the time constraints on passing a new package before the

existing measures expired, resulted in the de-listings.

Warmington said the World Bank Trust Fund for Zimbabwe was

becoming a “nightmare” because the World Bank will not

recognize restrictive measures and the UK cannot donate to

the fund if assistance will go to sanctioned entities. She

said donors plan to write to World Bank President Zoellick to

request a change in operating procedures, or donors will have

to create the Trust Fund with the African Development Bank.

 

5. (C/NF) Cox said the Prime Minister is worried about the

“next bit of reform” for Zimbabwe, as the most contentious

political issues are the ones outstanding. He described the

EU’s de-listing as necessary in order to keep all EU partners

 

LONDON 00000360 002 OF 003

 

 

on board, especially given the time constraints in approving

a new package before the existing one expires.

 

South Africa

————

 

6. (C/NF) Douglas said her primary focus at the moment is

preparation for South African President Jacob Zuma’s state

visit to the UK in the first week of March. She said the

visit will focus on employment, education, climate change,

and urban re-generation and will include a visit to the

London 2012 Olympic Site and several people-to-people

meetings in urban areas. Douglas said Number Ten is looking

for deliverables, particular on Zimbabwe, but predicts a

series of statements is the most likely outcome. She said

that during a recent visit South African Sports Minister

Makhenkesi Stofile had said that crowd control and human

security are his biggest concerns related to the upcoming

World Cup. Douglas said the UK’s Metropolitan Police and

Serious Organized Crime Agency (SOCA) are providing

assistance and technical support to help manage these issues.

Douglas also said she is looking at child trafficking in

connection with the games, as she has heard informally that

networks in southern Africa are increasing trafficking into

South Africa in advance of the World Cup.

 

7. (C/NF) Warmington said South Africa is a regional hub for

DFID’s activities, as DFID only has limited bilateral

programming in South Africa, including on HIV/AIDS and

infrastructure. She also acknowledged the UK government’s

difficulty in determining outcomes for the state visit. Cox

highlighted Zuma’s state visit as important for the bilateral

relationship but said that the Prime Minister wants to

discuss Zimbabwe with Zuma in addition to how to carry

forward work on G20 issues. Warmington, however, did not see

a “deliverable” from Zuma on Zimbabwe during the State visit.

 

Mozambique

———-

 

8. (C/NF) Douglas said the UK has been under pressure from

the Government of Mozambique — and the Portuguese

bilaterally — to continue the Group of 19’s funding at

current levels. She said the Group of 19 had decided to link

corruption and lack of progress on governance issues,

especially on electoral reform and separation of party and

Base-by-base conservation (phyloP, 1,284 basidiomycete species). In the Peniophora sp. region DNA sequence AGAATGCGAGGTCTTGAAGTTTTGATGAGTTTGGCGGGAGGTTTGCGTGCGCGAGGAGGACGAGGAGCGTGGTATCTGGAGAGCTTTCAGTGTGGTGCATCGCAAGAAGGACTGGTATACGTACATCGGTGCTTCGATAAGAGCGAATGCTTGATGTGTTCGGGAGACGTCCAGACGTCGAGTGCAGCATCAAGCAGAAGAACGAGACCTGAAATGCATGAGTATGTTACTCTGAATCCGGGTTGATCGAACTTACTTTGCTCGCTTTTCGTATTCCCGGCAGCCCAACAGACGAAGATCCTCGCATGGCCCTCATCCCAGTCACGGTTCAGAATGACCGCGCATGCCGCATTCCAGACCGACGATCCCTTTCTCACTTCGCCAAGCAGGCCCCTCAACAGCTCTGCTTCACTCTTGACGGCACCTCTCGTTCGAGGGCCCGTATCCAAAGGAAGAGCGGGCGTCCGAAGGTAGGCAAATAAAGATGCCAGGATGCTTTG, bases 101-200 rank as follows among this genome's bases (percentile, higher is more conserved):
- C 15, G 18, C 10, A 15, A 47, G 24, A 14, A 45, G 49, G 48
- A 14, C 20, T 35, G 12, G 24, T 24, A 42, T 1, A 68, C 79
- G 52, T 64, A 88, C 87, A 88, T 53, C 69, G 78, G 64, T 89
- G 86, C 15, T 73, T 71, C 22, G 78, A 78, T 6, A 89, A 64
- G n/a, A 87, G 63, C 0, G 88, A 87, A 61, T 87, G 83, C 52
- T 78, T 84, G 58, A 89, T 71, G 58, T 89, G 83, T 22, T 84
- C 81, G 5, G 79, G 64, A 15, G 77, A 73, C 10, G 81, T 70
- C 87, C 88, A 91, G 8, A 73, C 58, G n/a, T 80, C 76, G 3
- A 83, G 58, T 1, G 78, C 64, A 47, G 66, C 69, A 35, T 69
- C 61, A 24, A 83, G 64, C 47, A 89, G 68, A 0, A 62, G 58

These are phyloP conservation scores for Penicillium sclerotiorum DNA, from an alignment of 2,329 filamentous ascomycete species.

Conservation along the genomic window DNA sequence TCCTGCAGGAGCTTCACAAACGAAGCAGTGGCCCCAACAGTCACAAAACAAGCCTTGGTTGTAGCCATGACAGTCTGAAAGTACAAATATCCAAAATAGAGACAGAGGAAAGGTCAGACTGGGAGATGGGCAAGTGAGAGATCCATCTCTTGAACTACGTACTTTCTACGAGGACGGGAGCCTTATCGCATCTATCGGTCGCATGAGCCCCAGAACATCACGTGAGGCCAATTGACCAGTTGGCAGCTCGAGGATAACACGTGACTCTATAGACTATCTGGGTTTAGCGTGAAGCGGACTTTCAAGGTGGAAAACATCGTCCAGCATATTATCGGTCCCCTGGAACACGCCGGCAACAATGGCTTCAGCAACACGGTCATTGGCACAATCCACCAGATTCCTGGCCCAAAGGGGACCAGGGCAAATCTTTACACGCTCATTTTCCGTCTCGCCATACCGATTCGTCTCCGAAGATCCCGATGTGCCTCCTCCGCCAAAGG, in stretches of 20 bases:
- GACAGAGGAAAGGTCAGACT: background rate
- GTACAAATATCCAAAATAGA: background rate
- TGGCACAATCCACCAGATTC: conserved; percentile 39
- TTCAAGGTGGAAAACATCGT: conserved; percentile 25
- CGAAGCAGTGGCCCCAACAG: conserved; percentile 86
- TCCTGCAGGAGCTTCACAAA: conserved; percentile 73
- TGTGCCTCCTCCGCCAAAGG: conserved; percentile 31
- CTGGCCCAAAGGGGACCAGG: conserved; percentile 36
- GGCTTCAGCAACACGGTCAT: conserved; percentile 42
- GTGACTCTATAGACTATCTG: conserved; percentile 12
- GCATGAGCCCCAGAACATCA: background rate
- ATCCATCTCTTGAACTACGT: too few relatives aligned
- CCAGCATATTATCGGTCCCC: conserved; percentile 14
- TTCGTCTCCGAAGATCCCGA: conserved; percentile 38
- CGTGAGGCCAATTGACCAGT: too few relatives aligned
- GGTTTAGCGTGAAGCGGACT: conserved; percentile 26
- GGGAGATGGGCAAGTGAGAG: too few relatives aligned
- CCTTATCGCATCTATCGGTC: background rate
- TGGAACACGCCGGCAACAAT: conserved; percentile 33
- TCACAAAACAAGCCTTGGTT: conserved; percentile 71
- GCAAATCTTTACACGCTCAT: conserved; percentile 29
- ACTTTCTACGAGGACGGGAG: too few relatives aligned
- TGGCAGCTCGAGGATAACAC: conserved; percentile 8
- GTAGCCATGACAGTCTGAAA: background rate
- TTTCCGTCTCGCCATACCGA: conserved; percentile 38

state, to support levels by asking for the Government of

Mozambique to give donors a game plan of reform. Warmington,

however, said she had become less concerned about governance,

especially with regard to the rest of the region, after her

recent visit there. She said the group of donors had felt

“ignored” by the Government of Mozambique, which resulted in

the tough messaging. She said she does not currently foresee

a situation where the UK’s assistance level or framework

would change, as the Government of Mozambique appeared to be

responding to the issues. She also said the conversation

between the international community and the Government of

Mozambique should be with the entire donor community, not

just the Group of 19.

 

Malawi

——

 

9. (C/NF) Douglas said Malawi has “consistently been a pain”

on governance issues and with the recent gay rights case.

She offered that the referral of the case to the

constitutional court would give Malawi time to maneuver

politically, which would probably be helpful. She also

agreed that the governance trends are worrying, especially

with the sidelining of Vice President Joyce Banda. While the

President’s brother Peter Mutharika may be “more

progressive,” his potential appointment as the ruling party’s

presidential candidate could be problematic with regard to

governance issues. Warmington said that DFID had been very

“disappointed” by Malawi’s purchasing of a plane off budget

and said that Development Secretary Douglas Alexander had

decided to reduce its assistance by the value of the airplane

divided over the next five years, approximately USD 3 million

per year.

 

Encouraging Good Governance

—————————

 

10. (C/NF) Douglas agreed that governance in Zambia, Lesotho

and Swaziland is also worrying. Warmington said that DFID is

currently grappling with how to handle countries where

economic progress has been good but where democratic space

has been reducing, such as Zambia and Ethiopia. She said

this will be a major issue for DFID in 2010. She also said

 

LONDON 00000360 003 OF 003

 

 

there will be a renewed focus on management of natural

resources.

 

The PM’s Priorities: Education and Health

—————————————–

 

11. (C/NF) Cox said that health — especially maternal health

and ending payment of user fees for health services — and

universal primary education continue to be major focuses for

the Prime Minister. He highlighted the education initiatives

around the World Cup and said the UK is working on strategies

and is seeking funding for various initiatives.

 

 

 

Visit London’s Classified Website:

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SUSMAN

(18 VIEWS)